The failure is not in reporting, the failure has been in responding (e.g.Daniel Pelka case)[xviii]. Mandatory reporting will not help that
Prosecutions of professionals for failing to report are low, or non—existentvi e.g. Canada. Why bring in a law that will not be used
NSPCC do not support universal mandatory reporting as they do not think it makes children safervi above
Health and social care professionals perceived as prosecutors not therapeutic supporters
Fear of being reported will stop perpetrators coming forward for help such as in Baltimore USAxi  where the numbers of perpetrators coming forward for help dropped to zero
The introduction of mandatory reporting legislation is unlikely to eradicate the problem of under-reportingvi



Re Duty to report Female Genital Mutilation[xix]

Does it apply to counsellors and psychotherapists


On 31 October 2015 a new duty was introduced that requires health and social care professionals and teachers to report ‘known’ cases of FGM in girls aged under 18 to the police[xx].  The duty applies to all regulated professionals (as defined in section 5B(2)(a), (11) and (12) of the 2003 Act) working within health or social care, and teachers. It therefore covers a variety of professions, including Health and social care professionals regulated by a body which is overseen by the Professional Standards Authority for Health and Social Care.


Their website[xxi] indicates that this includes Health and Care Professions Council (HCPC).  Juliet Grayson, Chair of StopSO contacted the HCPC and asked if psychotherapists in private practice registered with a body such as UKCP would be bound by the HCPC code of conduct.  Natasha Wynne from the HCPC Policy and Standards Department replied in an email[xxii] on 18th August 2016:


“I should first clarify that the HCPC registers and regulates practitioner psychologists, and therefore certain titles – such as psychotherapist – are not within our remit. To practise under one of the protected practitioner psychologist titles in the UK, a professional must be on our register and therefore must abide by our standards of conduct, performance and ethics, and our standards of proficiency for practitioner psychologists. These apply both to professionals practising under these titles who are employed by the NHS or those in private practice.  There is more information about which titles we regulate on our website[xxiii]:

In a later email, she clarified,

“HCPC’s standards apply only to those who practise under one of our protected titles, and therefore not to e.g. psychotherapists who can register with UKCP if they choose.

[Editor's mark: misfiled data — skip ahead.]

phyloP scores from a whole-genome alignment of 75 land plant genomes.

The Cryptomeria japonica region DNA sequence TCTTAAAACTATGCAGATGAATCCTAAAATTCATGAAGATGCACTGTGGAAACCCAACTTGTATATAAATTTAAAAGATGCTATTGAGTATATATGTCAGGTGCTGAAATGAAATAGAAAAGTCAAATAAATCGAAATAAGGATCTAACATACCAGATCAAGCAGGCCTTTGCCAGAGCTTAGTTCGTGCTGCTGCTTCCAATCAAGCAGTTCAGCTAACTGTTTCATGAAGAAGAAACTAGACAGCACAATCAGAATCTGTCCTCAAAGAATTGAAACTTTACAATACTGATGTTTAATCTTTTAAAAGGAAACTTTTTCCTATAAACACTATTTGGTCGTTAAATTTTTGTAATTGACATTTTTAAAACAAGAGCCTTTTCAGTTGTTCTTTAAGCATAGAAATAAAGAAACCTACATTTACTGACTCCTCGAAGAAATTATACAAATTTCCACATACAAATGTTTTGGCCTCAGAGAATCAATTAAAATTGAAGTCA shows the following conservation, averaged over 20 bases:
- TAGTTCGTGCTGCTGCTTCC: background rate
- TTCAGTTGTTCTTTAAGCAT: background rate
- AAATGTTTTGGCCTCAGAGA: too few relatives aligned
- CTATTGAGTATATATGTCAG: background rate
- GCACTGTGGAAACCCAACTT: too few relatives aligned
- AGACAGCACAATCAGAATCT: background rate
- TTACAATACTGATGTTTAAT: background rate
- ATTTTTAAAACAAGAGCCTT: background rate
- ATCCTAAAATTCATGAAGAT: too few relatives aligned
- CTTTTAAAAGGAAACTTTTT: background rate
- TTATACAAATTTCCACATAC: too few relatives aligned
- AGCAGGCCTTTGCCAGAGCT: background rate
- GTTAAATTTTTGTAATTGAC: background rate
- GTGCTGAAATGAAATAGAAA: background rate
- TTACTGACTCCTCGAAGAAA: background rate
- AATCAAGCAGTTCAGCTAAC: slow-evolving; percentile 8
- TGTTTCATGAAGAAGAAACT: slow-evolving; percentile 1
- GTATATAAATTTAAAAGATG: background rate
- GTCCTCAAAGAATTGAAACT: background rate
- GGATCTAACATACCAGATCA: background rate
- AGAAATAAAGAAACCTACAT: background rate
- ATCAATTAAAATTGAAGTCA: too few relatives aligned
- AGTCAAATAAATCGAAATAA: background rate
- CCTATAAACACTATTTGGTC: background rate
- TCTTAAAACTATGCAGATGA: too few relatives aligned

“It is worth noting that the UKCP hold a voluntary register, meaning that those who practise under the title psychotherapist do not have to be registered with them or agree to their standards.” [my italics and bold]







StopSO would like to thank Peter Jenkins, author of ‘Counselling, Psychotherapy and The Law’ for his advice on this paper

Prepared by Juliet Grayson, Chair of StopSO, 14 August 2016.
NB Since publishing this report, Juliet Grayson has written for the Huffington Post: Preventing Child Abuse, How To Stop The First Crime From Happening

[i] H M Government. (2016, July 21). Reporting and acting on child abuse and neglect: Government consultation. Retrieved from

[ii] H M Government. (2015, October 12). Impact Assessment. Retrieved from

[iii] H M Government. (2015, March 26). Working together to safeguard children – Publications. Retrieved from–2

[iv] under  Section 5(1) of the Criminal Law Act (1967)

[v] Home Office. (n.d.). Mandatory reporting of female genital mutilation – procedural information. Retrieved from

[vi] NSPCC. (n.d.). Strengthening duties on professionals to report child abuse: NSPCC policy briefing. Retrieved from

[vii] Kein Tater Werden. (n.d.). More than 6.400 people asked for help – Therapeutic Help for Pedophiles. Retrieved from

[viii] Connolly, K. (2015, October 16). How Germany treats paedophiles before they offend | Society | The Guardian. Retrieved from

[ix] Ministry Of Justice. (2015, April 30). Proven reoffending statistics: July 2012 to June 2013 – Publications – GOV.UK. Retrieved from

[x] Specialist Treatment Organisation for the Prevention of Sexual Offending. (2016, August 18). StopSO UK statistics. Retrieved from

[xi] Berlin et al 1991  (Berlin F.S., Malin, H.M.,  & Dean, S. (1991) Effects of statutes requiring psychiatrists to report suspected abuse of children.  AmericanJournal of Psychiatry 148. 449-453.  As quoted in the state of the state: childhood sexual abuse prevention efforts in north carolina ; Grady, C., Hurt, C., Cronin, K., Bolder, T., and Vidrine, S., published inSexual Addiction and Compulsivity, 22:222-248 2015 DOI: 10.1080/10720162.2015.1039152

[xii]  Marneffe, C., & Broos, P. (1997). An alternative approach to child abuse reporting and treatment. Combatting child abuse: International perspectives and trends, 167.

[xiii] h BBC Radio 4. (2015, July 13). The PM programme. Retrieved from

[xiv] Boyle, D. (2016, January 22). Sarah Sands: Mother who stabbed paedophile to death has prison sentence more than doubled – Telegraph. Retrieved from

[xv] Anonymous. (n.d.). StopSO UK A Family Members Experience. Retrieved from

[xvi] Saied-Tessier, A. (2014) Estimating the costs of child sexual abuse in the UK  London.  NSPCC

[xvii] Ainsworth, F. (2002) Mandatory reporting of child abuse and neglect: does it really make a difference? Child and Family Social Work 7, pp. 57-63.

[xviii] Jenkins, P. (2013). School counselling, mandatory reporting and Daniel Pelka: some thoughts.Therapy Today, 18-19. Retrieved from

[xix] Home Office. (2016, January 29). Fact sheet on mandatory reporting of female genital mutilation – Publications – GOV.UK. Retrieved from

[xx] Home Office. (2016, January 29). Fact sheet on mandatory reporting of female genital mutilation. Retrieved from _FGM_mandatory_reporting_Fact_sheet_Web.pdf

[xxi] Professional Standards Organisation. (n.d.). Regulators. Retrieved from

[xxii] Personal communication in an email

[xxiii] Health Care Professions Council. (n.d.). Professions. Retrieved from

27 August 2016